Conference Theme: “Multi-stakeholder nutrition actions in Africa: translating evidence into policies, and programmes for impact”

  1. Effective multi-sectoral actions in nutrition: best practices
  2. Multi-sectoral actions and biofortification in Africa
  3. Joint actions on maternal, infant and young childfeeding – nutrition during the 1st 1000 days, and beyond
  4. Scaling up Nutrition (SUN): effective actions and best practices
  5. Food systems, food safety and value chain: policies, legislations and actions
  6. Nutrition-related NCDs, and benchmarking of food environment
  7. Partnership for food security, safety and sustainability in Africa
  8. Role of food industries, and biofortification in addressing malnutrition in Africa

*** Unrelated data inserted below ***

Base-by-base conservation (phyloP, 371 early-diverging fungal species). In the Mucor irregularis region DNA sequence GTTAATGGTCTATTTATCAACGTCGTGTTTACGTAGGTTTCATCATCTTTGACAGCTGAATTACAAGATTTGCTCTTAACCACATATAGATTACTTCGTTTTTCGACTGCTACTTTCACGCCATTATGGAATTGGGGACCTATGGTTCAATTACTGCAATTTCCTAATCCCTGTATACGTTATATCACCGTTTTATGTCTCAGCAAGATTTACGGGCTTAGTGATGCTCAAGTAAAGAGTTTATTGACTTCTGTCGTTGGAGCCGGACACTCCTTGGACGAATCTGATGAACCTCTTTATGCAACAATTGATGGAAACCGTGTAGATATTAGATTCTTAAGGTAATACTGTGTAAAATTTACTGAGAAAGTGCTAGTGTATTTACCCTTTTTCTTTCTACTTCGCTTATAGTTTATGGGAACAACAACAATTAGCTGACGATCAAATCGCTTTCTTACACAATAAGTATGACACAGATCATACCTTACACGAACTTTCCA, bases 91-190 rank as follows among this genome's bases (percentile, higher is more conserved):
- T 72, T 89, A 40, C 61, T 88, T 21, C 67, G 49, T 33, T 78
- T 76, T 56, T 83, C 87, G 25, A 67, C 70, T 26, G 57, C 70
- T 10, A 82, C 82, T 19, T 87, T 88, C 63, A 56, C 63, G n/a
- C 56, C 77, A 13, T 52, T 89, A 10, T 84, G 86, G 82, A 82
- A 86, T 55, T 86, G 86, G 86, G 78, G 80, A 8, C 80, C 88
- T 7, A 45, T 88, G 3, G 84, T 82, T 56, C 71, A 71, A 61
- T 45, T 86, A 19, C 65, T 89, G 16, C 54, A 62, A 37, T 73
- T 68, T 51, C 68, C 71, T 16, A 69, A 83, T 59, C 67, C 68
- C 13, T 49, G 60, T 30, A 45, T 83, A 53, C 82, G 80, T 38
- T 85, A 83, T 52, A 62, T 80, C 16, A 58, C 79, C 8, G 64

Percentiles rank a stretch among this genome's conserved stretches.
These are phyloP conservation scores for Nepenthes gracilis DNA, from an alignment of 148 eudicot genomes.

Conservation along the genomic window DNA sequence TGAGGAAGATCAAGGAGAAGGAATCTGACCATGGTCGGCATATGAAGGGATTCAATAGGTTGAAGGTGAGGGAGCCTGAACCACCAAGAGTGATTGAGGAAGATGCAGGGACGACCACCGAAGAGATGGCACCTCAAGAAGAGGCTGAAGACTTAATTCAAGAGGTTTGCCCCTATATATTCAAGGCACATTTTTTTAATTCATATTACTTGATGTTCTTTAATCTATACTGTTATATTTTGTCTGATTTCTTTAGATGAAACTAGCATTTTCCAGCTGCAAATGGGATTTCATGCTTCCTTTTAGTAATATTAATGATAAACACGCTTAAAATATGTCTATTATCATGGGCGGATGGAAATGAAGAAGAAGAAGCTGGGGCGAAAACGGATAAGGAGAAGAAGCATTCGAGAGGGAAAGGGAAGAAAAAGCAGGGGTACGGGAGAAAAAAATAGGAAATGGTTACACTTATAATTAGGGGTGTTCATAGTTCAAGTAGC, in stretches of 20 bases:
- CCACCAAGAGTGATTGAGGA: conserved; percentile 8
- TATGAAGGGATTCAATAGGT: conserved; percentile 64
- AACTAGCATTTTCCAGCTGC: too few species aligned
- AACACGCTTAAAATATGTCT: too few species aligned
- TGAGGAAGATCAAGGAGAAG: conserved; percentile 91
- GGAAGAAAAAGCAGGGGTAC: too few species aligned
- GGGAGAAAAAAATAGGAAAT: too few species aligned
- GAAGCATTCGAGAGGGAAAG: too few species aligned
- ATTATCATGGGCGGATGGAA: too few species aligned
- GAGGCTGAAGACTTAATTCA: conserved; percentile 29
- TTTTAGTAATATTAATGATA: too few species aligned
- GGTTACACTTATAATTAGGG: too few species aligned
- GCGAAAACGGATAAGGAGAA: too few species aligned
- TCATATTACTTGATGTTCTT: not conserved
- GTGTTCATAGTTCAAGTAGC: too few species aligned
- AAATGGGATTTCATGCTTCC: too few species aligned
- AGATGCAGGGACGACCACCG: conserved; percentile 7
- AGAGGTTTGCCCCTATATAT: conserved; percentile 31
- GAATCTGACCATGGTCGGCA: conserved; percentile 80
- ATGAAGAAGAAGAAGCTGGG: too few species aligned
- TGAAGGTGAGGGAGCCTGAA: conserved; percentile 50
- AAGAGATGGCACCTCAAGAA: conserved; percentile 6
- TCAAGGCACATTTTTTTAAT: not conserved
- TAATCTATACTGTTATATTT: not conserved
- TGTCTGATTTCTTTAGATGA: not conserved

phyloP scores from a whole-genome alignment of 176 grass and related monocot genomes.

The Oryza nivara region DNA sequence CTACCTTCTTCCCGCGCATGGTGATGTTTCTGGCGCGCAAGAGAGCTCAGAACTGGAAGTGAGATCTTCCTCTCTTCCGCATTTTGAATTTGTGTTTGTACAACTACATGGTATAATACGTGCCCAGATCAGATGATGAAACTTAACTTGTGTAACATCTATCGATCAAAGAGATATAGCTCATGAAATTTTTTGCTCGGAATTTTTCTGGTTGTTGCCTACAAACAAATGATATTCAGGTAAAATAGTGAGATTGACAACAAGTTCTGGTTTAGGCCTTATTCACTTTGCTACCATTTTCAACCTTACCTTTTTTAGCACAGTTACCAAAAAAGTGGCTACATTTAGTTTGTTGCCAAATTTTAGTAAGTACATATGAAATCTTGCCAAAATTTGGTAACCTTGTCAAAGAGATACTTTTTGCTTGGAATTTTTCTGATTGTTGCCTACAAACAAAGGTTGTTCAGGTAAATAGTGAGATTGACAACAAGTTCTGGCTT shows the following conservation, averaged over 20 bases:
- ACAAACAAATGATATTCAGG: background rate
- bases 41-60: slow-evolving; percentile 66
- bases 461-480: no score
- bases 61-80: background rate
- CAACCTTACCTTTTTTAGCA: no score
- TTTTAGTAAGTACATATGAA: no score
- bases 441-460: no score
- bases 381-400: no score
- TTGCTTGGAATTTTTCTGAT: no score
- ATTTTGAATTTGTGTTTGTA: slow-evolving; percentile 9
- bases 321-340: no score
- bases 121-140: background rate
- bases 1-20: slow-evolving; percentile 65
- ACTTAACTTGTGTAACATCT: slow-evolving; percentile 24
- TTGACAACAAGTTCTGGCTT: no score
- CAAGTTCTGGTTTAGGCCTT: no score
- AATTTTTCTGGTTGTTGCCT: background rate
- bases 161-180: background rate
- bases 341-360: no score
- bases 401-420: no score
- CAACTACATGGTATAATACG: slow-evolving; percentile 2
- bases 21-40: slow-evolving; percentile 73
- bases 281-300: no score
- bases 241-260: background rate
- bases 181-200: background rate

9. Nutrition policies, politics, and nutrition governance in Africa
  10. Double-duty actions for nutrition in Africa
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is the commercially smart thing to do”

Related:
2 October 2018. ANEC VIII WORKSHOP SESSION. National Information Platforms to strengthen Nutrition. Policy and Programme decisions

Supported by the Scaling Up Nutrition Movement, many countries are strengthening their nutrition plans, policies and programmes in order to achieve the ambitious Global Nutrition Goals as defined by the World Health Assembly. Policymakers however are in need of quality information on investments, programme, progress and outcomes to make adequate decisions. In the workshop, the experience of the implementation of these approaches in three countries: Mali, Niger and Ethiopia were shared and discussed. Though the platforms are not yet fully operational, important lessons can be drawn from the process these countries have gone through to set up and institutionalise their platforms.